“At the direction of President Vladimir Putin, Russia has committed staggering acts of aggression against Ukraine. Its invasion is brazened in substance and style. Russia is threatening to overthrow the government in Kyiv. It seems to flaunt the flimsiness of its pretexts. Though always thuggish, Putin once seemed averse to risk. Now he has taken a world-shaking gamble whose ultimate implications neither he nor anyone else can foresee.
“Months ago, US President Joe Biden took the use of force in Ukraine off the table. Still, a nonmilitary confrontation between the United States and Russia likely poses greater risks to the safety and well-being of the American public than did even the recent wars in Afghanistan, Iraq, and Libya, in which the United States was a direct military participant.
“Over the last two days, the United States, its European allies, the UK, and Australia, announced severe sanctions against the Russian government, banks, and individuals, with more punishments to come. These measures, stronger than many expected, amount to warfare by economic means, and they will effectively be permanent.
“It could mount cyber-attacks that spur cycles of retaliation. In the worst case, conflict could escalate into a hot war. What is particularly challenging is that no number of sanctions would likely stop Russian aggression in Ukraine, and there is no obvious threshold by which American and European leaders can feel satisfied that they have done enough. The demand to “do more” will persist no matter how much policymakers in fact do.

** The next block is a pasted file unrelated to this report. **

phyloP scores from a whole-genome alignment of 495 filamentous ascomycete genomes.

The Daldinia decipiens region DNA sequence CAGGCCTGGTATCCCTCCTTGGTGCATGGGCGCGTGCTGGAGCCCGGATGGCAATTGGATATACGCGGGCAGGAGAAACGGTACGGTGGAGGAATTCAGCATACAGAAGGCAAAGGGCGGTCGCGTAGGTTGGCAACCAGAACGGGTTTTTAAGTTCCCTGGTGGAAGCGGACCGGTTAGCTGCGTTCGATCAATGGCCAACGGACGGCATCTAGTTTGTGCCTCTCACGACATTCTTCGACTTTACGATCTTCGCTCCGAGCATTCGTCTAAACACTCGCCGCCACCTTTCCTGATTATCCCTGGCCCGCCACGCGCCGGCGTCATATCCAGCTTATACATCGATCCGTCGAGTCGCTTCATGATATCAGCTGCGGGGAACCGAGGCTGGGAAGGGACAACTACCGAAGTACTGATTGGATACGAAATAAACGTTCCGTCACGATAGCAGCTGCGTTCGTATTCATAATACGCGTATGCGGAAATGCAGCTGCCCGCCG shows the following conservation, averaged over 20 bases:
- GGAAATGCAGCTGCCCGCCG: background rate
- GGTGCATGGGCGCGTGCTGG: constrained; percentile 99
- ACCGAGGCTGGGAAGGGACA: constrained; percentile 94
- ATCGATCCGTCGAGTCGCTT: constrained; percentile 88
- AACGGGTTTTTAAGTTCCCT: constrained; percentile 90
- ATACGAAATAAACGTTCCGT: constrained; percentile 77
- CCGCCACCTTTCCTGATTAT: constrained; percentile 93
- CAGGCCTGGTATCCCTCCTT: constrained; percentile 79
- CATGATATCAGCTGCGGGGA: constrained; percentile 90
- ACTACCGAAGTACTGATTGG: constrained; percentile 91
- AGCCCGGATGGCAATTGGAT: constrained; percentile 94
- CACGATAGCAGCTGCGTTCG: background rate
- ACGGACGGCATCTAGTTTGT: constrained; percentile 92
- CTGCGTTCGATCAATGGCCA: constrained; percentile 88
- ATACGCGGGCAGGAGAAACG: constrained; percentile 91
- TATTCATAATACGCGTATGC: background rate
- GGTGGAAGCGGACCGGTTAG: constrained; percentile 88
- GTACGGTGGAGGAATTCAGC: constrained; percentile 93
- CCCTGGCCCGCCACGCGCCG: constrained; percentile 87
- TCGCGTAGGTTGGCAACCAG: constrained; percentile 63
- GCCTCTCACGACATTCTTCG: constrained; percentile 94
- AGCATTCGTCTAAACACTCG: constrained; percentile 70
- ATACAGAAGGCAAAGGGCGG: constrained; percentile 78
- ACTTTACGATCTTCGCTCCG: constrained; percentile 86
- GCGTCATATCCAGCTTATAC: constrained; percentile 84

“In Syria, the United States trained and equipped rebel forces, only to lengthen the war without dislodging dictator and President Bashar al-Assad from power. America’s experience in Afghanistan makes for a curious model to emulate. In the 1980s, the United States aided the forces from which al-Qaeda would emerge. For the past two decades, it created a client state dependent on US support and continual violence. If Putin has launched a reckless, poorly calculated military adventure, the United States should hardly follow suit.
“It should press European allies to do the same and mobilise US agencies to help them. “We must have courage and self-confidence to cling to our own methods and conceptions of human society”, diplomat George Kennan cabled from Moscow in 1946. Kennan was writing at the start of the Cold War. It is advice to heed at what may be the start of another.”
From ABC Politics & Religion